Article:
In a nice twist of plot, Audrey is transferred to a rehab clinic for the celebs, where one of her patients is Schraam, a drug addict whose life is messier than hers or any member of her family. Feeling neglected and betrayed, both Mike and Justin are upset by the transfer, and Justin decides to pay a visit to his mom's new locale, a hilarious scene that involves meeting the real-life Schraam and getting a “healthy advice” from him.

Since all the characters are adolescent in one way or another, the only rational figure is the Cobb's youngest son, Joel (Chase Offerle). At first oblivious to his family's peculiar dynamics, Joel gets more and more involved to the point where he consciously becomes the most mature member. Embarrassed by Justin's troubles, Joel emerges as the only strong-minded and clear-headed character that lacks doubts. In the process, he also provides comic relief in a film that balances marvelously the comic with the more serio elements.

I have not read the novel upon which the screenplay is based, but the director claims that he had to eliminate many subplots and to construct composite characters due to the riches of the source material. Not to worry: As is, Thumbsucker is rich in ideas, stories, and images. And it's a testament to Mills' talents that each character embarks on a self-discovery journey and continues to evolve up to the very end.

Take, for example, Mr. Geary (Vaughn), Justin's debate coach. Initially, Geary comes across as a confident man, willing and able to help Justin and the rest of the debate team, which is dominated by girl (three to one). However, during the team's travels, the precociously bright members force Geary to reveal himself as alternately dominating and cripplingly insecure. There is a splendid vignette, set late a night in a hotel, in which the kids ask Geary to but them liquor, and the way he handles their request/demand is indicative of his own conflicted personality. Striving to act as a peer to Justin, Geary eventually finds that he can no longer control him, when Justin reaps great success.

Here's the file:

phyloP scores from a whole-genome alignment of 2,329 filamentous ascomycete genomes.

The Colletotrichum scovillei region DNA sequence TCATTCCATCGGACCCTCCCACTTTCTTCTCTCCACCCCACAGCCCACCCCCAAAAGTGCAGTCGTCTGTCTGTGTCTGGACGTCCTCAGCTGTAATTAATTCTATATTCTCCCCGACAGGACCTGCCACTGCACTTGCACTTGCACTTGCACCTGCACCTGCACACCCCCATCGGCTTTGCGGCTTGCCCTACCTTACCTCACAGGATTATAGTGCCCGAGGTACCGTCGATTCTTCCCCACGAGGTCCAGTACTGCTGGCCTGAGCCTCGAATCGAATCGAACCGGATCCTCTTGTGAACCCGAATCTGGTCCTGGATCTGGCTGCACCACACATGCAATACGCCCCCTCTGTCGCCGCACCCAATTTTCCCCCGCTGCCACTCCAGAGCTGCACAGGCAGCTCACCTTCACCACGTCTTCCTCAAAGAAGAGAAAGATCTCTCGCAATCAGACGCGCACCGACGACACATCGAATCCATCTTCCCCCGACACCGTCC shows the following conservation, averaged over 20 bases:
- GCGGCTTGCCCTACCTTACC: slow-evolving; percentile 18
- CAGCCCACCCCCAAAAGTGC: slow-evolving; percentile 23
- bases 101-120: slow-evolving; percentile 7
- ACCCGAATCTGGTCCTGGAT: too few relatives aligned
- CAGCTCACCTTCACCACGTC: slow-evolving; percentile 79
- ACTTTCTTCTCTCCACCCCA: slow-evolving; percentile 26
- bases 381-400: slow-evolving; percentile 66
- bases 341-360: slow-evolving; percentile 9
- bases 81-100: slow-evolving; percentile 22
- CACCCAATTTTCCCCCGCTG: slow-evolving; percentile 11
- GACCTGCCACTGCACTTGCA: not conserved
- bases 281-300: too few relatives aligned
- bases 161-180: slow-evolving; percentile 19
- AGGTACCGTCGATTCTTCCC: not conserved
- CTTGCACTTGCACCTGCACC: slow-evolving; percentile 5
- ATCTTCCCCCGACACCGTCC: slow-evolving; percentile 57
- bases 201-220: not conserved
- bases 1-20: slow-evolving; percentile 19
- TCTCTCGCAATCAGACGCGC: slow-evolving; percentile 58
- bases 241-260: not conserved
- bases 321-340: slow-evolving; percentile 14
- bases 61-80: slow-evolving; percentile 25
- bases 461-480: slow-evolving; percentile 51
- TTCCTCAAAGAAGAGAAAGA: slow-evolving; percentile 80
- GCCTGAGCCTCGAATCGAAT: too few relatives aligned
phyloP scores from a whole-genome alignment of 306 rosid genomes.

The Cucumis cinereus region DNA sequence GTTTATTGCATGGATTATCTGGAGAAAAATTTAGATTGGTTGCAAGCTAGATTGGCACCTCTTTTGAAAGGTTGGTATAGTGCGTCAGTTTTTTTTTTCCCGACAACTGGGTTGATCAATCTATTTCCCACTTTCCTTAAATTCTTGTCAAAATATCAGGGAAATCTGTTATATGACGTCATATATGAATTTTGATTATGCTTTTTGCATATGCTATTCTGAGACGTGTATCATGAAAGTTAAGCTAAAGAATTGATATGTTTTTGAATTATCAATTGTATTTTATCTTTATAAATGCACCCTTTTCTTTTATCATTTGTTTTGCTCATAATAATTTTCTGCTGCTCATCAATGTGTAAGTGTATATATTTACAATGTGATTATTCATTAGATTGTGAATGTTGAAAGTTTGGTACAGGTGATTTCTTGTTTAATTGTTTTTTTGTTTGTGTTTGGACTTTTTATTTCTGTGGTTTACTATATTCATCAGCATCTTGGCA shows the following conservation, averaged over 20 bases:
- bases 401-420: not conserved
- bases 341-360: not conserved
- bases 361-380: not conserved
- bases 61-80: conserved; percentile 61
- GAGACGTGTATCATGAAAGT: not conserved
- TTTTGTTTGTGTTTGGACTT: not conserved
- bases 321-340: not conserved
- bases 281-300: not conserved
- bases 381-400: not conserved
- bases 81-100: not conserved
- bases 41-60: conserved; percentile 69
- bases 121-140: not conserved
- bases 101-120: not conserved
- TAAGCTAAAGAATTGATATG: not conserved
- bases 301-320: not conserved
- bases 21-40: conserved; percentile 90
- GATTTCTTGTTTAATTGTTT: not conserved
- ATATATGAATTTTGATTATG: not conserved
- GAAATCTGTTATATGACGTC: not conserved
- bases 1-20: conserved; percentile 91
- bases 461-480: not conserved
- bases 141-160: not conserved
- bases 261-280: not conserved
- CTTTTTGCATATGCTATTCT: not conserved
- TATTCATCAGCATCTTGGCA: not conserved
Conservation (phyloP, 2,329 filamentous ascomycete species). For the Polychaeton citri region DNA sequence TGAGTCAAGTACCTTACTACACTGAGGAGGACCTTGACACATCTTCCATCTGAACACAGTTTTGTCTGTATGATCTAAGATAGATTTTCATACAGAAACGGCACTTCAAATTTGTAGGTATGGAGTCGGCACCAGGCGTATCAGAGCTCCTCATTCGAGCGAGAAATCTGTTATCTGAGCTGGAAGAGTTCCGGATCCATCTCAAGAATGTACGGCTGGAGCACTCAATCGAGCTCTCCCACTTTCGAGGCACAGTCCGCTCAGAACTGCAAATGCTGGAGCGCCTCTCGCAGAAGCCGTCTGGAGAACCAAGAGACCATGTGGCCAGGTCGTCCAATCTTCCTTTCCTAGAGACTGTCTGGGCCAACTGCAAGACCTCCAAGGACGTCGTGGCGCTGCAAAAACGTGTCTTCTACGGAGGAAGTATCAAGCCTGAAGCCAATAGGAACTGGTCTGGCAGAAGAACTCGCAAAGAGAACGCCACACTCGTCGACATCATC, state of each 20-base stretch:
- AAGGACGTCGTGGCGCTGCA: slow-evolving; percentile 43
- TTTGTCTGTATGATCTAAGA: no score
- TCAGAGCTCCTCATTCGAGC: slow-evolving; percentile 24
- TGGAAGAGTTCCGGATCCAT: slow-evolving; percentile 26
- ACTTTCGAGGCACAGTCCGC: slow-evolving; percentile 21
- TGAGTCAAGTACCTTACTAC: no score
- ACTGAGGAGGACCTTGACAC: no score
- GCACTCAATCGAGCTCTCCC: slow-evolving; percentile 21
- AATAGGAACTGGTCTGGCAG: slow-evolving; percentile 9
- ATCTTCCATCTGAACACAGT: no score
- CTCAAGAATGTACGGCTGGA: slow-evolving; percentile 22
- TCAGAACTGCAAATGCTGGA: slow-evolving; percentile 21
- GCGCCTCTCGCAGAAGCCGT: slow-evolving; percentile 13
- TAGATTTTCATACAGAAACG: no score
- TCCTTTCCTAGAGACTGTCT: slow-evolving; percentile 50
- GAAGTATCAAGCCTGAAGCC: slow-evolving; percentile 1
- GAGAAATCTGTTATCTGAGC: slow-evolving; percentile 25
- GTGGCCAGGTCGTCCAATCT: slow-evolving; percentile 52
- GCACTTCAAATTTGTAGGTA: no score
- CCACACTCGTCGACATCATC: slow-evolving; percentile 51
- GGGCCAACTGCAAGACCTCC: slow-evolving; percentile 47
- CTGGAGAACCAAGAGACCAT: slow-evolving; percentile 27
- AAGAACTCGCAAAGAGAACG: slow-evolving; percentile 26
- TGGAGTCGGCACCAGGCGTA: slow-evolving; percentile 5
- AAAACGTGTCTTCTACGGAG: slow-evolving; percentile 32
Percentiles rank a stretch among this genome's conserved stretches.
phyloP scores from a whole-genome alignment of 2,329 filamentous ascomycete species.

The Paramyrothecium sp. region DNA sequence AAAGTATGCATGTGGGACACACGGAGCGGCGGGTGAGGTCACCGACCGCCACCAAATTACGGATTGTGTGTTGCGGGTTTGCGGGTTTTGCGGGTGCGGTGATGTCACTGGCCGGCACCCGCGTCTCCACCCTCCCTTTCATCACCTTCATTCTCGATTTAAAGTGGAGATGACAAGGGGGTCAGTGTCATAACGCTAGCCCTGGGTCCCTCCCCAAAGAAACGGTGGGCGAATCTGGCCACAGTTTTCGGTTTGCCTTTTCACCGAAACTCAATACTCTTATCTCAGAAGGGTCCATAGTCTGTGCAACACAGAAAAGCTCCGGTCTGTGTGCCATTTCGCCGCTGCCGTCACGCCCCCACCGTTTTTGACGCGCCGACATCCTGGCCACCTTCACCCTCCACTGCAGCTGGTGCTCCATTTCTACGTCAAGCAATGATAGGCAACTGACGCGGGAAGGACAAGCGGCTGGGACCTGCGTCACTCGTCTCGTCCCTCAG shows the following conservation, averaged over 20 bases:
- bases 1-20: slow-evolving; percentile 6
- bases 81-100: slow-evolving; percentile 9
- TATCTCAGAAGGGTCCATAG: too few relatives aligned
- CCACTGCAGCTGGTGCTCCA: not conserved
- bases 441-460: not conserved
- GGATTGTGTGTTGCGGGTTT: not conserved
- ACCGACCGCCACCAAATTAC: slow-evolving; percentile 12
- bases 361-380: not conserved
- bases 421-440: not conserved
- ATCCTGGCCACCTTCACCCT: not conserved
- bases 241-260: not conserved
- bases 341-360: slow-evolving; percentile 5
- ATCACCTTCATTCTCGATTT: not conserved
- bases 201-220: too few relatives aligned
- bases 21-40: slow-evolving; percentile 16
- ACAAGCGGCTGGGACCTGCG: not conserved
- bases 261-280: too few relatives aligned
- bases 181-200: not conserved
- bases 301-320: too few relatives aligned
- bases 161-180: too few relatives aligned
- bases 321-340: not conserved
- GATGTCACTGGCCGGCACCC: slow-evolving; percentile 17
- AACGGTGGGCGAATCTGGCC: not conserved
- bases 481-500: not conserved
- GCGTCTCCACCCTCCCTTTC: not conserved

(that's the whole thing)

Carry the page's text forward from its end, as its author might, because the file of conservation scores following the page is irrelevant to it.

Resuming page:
Space doesn't permit to dwell on the evolution of all the characters, whose odysseys are both poignant and funny. Justin's love interest, Rebecca (Kelli Garner) turns out to be another “pretender,” who masks her insecurities about sex and relationships behind a cool demeanor. Like all the others, Rebecca seems adult beyond her years, but she too grapples with the problem of how to face her fears.

Heartfelt and humanistic in the best sense of the term, “Thumbsucker” is an unusually open-ended and nonjudgmental film that offers a funny, honest look at the struggles of flawed people, both those in youth, who are expected to be confused, and those in middle age, who are not, at least from society's rigid and moralistic perspective.

Technically, Thumbsucker looks better than most first features, with smooth and polished production values. The film was shot in Oregon over a short period of time, but benefits from a lengthy rehearsal period, in which the cast was encouraged to improvise. The end result is a film in which every frame is suffused with humanity and emotional truth.

It may sound absurd, but Thumbsucker is a splendid coming-of age film for adults as well as children.